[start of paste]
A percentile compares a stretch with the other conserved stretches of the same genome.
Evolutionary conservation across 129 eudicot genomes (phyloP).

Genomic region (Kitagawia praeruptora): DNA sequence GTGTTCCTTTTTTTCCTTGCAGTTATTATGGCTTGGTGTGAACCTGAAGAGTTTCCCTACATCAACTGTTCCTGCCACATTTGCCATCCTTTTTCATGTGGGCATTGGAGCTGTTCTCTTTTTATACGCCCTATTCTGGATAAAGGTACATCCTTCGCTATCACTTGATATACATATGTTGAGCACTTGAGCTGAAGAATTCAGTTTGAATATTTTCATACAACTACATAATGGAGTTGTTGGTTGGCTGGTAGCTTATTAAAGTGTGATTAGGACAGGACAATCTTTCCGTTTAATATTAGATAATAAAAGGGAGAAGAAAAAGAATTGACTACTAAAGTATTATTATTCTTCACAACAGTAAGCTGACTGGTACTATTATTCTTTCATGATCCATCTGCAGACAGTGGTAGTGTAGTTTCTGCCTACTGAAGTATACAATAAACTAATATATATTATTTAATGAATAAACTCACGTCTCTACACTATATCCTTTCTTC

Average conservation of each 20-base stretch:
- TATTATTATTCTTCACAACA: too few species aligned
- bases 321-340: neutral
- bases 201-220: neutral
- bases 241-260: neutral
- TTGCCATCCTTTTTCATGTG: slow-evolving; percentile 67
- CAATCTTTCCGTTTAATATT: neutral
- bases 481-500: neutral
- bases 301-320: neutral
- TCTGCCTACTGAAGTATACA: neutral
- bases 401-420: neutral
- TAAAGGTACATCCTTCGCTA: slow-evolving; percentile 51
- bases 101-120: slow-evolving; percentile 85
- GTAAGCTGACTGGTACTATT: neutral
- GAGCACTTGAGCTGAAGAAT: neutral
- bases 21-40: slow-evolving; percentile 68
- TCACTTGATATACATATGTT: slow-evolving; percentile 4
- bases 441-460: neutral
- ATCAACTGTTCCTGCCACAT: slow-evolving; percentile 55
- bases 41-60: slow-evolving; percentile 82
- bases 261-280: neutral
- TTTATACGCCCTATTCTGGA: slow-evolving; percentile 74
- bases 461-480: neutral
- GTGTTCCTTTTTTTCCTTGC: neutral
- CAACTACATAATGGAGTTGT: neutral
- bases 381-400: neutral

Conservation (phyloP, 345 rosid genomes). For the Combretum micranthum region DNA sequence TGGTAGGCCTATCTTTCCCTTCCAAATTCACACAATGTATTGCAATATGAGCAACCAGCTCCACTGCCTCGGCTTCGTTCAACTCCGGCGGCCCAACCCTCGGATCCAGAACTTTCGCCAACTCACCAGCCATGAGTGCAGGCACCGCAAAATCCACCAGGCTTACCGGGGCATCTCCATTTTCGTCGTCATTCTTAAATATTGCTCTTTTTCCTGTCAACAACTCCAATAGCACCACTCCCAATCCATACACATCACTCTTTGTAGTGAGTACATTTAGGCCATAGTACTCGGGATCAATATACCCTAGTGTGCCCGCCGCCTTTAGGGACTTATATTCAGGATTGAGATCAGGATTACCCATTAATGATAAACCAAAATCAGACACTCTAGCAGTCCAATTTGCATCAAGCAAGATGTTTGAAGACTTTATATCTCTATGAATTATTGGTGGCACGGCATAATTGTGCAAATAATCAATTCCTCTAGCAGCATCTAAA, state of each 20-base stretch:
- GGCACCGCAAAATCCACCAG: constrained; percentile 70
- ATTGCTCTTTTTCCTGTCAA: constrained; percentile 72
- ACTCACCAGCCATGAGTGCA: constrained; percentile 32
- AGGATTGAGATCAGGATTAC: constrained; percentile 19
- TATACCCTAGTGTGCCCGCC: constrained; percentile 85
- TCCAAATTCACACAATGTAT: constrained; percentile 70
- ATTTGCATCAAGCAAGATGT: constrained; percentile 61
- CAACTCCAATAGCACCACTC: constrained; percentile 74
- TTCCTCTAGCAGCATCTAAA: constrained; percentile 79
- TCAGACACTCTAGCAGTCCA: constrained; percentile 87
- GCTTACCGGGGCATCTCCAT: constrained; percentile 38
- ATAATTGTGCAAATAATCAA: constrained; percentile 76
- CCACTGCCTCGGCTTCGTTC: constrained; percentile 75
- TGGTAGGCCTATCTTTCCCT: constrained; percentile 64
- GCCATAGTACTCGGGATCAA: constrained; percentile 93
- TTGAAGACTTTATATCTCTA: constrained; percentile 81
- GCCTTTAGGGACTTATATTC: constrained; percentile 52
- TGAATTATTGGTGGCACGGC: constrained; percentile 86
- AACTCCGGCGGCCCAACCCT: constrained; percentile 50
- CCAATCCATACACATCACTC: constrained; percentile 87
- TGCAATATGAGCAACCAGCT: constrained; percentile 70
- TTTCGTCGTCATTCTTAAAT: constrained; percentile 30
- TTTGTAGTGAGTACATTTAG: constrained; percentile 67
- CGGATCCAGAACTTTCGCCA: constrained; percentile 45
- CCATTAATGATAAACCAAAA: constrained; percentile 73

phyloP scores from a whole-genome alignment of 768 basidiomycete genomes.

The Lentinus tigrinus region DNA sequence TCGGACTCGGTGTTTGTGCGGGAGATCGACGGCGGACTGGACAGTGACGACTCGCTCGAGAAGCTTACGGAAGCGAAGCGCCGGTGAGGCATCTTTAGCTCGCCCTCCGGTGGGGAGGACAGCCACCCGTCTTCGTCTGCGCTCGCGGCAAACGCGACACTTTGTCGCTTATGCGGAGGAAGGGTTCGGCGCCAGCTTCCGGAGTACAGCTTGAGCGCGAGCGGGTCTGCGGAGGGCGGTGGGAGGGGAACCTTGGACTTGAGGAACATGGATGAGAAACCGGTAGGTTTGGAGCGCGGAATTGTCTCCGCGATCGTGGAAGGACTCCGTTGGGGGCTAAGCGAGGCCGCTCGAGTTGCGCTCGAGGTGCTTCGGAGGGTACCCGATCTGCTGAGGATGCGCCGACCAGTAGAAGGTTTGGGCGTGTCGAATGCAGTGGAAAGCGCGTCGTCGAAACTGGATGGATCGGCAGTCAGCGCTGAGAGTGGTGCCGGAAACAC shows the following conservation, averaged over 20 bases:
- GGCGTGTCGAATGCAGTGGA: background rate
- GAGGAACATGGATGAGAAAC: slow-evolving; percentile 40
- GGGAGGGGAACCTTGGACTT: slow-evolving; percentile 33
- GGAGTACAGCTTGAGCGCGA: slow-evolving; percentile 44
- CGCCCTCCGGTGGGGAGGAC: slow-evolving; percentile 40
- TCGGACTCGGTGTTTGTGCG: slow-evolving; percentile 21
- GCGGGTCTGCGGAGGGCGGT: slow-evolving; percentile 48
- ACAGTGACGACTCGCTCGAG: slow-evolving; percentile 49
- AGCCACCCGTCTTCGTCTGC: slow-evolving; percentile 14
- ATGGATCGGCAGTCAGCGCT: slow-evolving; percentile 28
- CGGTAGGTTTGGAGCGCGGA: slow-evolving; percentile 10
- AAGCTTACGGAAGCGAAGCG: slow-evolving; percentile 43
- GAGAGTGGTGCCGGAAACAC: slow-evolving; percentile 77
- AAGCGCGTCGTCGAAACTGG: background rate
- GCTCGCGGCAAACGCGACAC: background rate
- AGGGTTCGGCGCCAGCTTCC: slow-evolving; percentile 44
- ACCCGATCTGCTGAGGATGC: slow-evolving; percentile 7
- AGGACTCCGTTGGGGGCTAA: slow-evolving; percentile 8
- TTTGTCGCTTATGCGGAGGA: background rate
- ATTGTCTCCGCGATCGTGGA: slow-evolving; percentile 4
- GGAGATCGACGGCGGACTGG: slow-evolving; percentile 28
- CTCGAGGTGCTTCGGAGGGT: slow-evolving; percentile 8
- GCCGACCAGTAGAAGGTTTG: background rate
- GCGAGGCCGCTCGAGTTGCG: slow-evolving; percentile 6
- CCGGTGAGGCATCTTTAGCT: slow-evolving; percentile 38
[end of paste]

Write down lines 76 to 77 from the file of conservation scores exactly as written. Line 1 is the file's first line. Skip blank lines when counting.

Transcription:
- TTTGTCGCTTATGCGGAGGA: background rate
- ATTGTCTCCGCGATCGTGGA: slow-evolving; percentile 4